Caring for a family with a new baby is a familiar process for most people. You marvel at the cheeks. Oh, those cheeks! You hand sanitize your entire body before entering a new baby’s personal space. You bring meals and diapers and cute tiny outfits to small group.
But, the adoptive family needs a different kind of care. The adoptive family might not have a happy, healthy baby. The child might be older. There are often developmental delays or special needs. The adoptive family might not even feel like a family at first.The standard oohhs and ahhs aren’t always the best way to approach the family who just adopted a child.
It is powerful when you, as a group leader, can be sensitive to the needs this family is experiencing and lead your group to love them.
Here are three ways to love the adoptive family in your group.
Ding Dong Dash
Just last month, I returned home from China, bringing with me a three-and-a-half-year-old deaf child who is now our daughter. Before leaving, a friend from church casually asked if I’d let her set up a “ding, dong, dash” meal train for us when we returned.
Because we adopted an older child with a traumatic history, we needed to keep her home and keep our home free of visitors for at least six weeks. So, my friend set up our meal train and explained our situation—we couldn’t have house guests. She requested that everyone involved ring the doorbell, leave the food on the stoop, and bolt.
Let me tell you, hot food delivered to your doorstep every night with no expectation of hospitality is one of the greatest forms of love I’ve ever been shown.
If you haven’t heard of it, bookmark mealtrain.com. It is one of the best ways to love a family that is going through a transition.
As a small group leader, you have the opportunity to take the pressure and awkwardness off of your needy family and be the one they can be specific and picky with. Then, relay their message and make sure that the other group members who sign up ding, dong, and dash with care.
Families with adopted children test out the waters of life in a different way than families with newborn biological babies do. With a newborn, you’re careful to avoid germs, but the adoptive family avoids trauma, drama, and environments that might trigger fear or distrust in the child.
With the adopted child, parents are looking for bonding and attachment. The parent needs to learn to love the child and the child needs to learn how to be loved. There is a lot of training that goes into adopting a child. Recommendations vary depending on which country you adopt from, how old your child is, their history, etc., but there is always the need for intentionality when putting together people who have not been a family before.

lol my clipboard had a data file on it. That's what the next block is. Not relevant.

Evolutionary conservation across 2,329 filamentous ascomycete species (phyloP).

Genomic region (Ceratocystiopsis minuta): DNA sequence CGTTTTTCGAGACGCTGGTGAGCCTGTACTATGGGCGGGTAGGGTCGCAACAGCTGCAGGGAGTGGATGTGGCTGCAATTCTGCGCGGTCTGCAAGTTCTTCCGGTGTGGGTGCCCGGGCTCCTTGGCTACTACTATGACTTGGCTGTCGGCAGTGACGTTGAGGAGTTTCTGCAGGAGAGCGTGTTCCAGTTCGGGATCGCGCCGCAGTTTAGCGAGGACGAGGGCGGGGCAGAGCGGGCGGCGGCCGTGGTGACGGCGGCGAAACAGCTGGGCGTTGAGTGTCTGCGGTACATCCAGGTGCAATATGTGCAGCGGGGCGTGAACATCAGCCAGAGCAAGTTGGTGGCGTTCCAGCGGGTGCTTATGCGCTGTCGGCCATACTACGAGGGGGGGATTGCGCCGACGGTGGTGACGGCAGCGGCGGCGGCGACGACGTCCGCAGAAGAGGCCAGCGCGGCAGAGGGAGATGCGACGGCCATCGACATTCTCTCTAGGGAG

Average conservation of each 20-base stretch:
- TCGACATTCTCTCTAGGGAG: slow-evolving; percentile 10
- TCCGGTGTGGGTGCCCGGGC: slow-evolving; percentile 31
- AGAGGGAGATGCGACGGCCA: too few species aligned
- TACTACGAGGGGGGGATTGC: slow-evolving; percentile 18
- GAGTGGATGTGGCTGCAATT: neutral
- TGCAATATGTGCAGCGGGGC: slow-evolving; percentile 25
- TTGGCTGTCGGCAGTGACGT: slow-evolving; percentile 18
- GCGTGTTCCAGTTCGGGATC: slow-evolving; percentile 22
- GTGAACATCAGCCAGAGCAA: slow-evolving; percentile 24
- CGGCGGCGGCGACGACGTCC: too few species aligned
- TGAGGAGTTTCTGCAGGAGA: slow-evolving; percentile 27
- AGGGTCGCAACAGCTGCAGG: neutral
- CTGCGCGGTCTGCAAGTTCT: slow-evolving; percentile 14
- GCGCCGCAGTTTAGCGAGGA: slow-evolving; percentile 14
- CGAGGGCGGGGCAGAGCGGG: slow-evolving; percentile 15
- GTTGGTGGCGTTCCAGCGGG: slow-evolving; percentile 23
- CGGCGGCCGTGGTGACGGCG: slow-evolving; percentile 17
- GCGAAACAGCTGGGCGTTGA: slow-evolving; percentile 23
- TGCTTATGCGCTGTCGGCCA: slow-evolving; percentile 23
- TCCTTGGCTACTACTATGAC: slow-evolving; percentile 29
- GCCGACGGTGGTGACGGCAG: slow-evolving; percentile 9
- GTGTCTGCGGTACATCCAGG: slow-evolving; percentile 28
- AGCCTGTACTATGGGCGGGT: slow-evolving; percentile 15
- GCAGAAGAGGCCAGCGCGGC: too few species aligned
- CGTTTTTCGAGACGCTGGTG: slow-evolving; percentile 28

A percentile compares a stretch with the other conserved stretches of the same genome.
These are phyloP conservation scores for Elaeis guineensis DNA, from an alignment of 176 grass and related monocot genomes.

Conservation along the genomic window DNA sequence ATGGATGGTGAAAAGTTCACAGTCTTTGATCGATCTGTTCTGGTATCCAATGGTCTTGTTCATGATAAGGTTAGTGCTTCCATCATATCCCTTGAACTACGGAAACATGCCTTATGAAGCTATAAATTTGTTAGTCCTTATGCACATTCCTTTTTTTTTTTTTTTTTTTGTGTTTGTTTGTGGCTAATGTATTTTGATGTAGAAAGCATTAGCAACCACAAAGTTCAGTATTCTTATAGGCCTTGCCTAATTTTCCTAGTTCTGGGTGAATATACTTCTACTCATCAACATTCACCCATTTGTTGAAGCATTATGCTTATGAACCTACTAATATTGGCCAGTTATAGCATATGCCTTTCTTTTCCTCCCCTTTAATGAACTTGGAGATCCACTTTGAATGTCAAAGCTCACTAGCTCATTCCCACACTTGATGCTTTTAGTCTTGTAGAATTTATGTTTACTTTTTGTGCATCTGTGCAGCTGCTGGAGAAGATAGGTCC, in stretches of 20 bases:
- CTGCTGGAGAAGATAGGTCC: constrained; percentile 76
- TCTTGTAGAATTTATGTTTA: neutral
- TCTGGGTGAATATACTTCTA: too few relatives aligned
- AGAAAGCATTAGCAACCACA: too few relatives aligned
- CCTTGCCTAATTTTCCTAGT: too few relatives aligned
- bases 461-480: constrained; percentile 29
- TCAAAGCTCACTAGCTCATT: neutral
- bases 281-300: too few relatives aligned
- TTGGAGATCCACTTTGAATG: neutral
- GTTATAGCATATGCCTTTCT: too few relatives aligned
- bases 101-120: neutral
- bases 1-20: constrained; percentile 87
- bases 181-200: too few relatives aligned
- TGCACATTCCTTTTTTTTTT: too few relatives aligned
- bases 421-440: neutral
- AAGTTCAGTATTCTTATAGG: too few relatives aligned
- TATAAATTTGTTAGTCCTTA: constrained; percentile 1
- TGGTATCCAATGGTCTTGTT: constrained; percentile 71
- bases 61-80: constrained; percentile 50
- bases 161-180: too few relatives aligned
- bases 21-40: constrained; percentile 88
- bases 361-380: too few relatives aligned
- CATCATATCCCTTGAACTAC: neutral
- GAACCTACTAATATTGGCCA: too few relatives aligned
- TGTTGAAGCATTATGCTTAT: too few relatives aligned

That might mean a new adoptive family doesn’t attend group for a while as they focus on building the home. It may mean they come in shifts so that child spends less time out of the home. It may mean that when they finally do come to the group together, they have a lot of weird requests about what you say and do to help the child respond to a new group of people in a healthy way.
Let the family lead when it comes to how much they want to invite interaction in the early days of their adoption. This creates an expectation for patience within the group.
Make an effort to extend extra grace to the adoptive family and model it for other group members. For adoptive parents, emotions can be all over the place at first. Life can be all over the place.
It was for me.
This whole beautiful experience has been a roller coaster that has left me feeling weaker and needier than ever in my life. I used to be punctual. I used to be reliable. I used to be speedy at responding to all communication. Now, I’m relearning how to do life with a new child and a whole new set of emotions and family dynamics. Your group members, in the midst of this life change, may not be themselves. They might not remember the group snack. They might not return your emails within a 24-hour window. They may cry more than you wish they would cry. Give grace. Offer help. And use the time of adoption transition to show your group the love of Jesus.
Scarlet Hiltibidal is a writer living in Nashville, TN. Scarlet has a degree in biblical counseling and worked as a Christian schoolteacher before she started writing. She has written for and managed several online publications. Currently, she does freelance writing for various Christian publishers and produces small group curriculum for children. Scarlet is wife to Brandon, who is part of the Groups Ministry Team at Lifeway, and Mommy to her daughters, Ever Grace, Brooklyn Hope, and Sawyer Joy. Visit her blog at scarlethiltibidal.com and follow her on Twitter and Instagram @ScarletEH.
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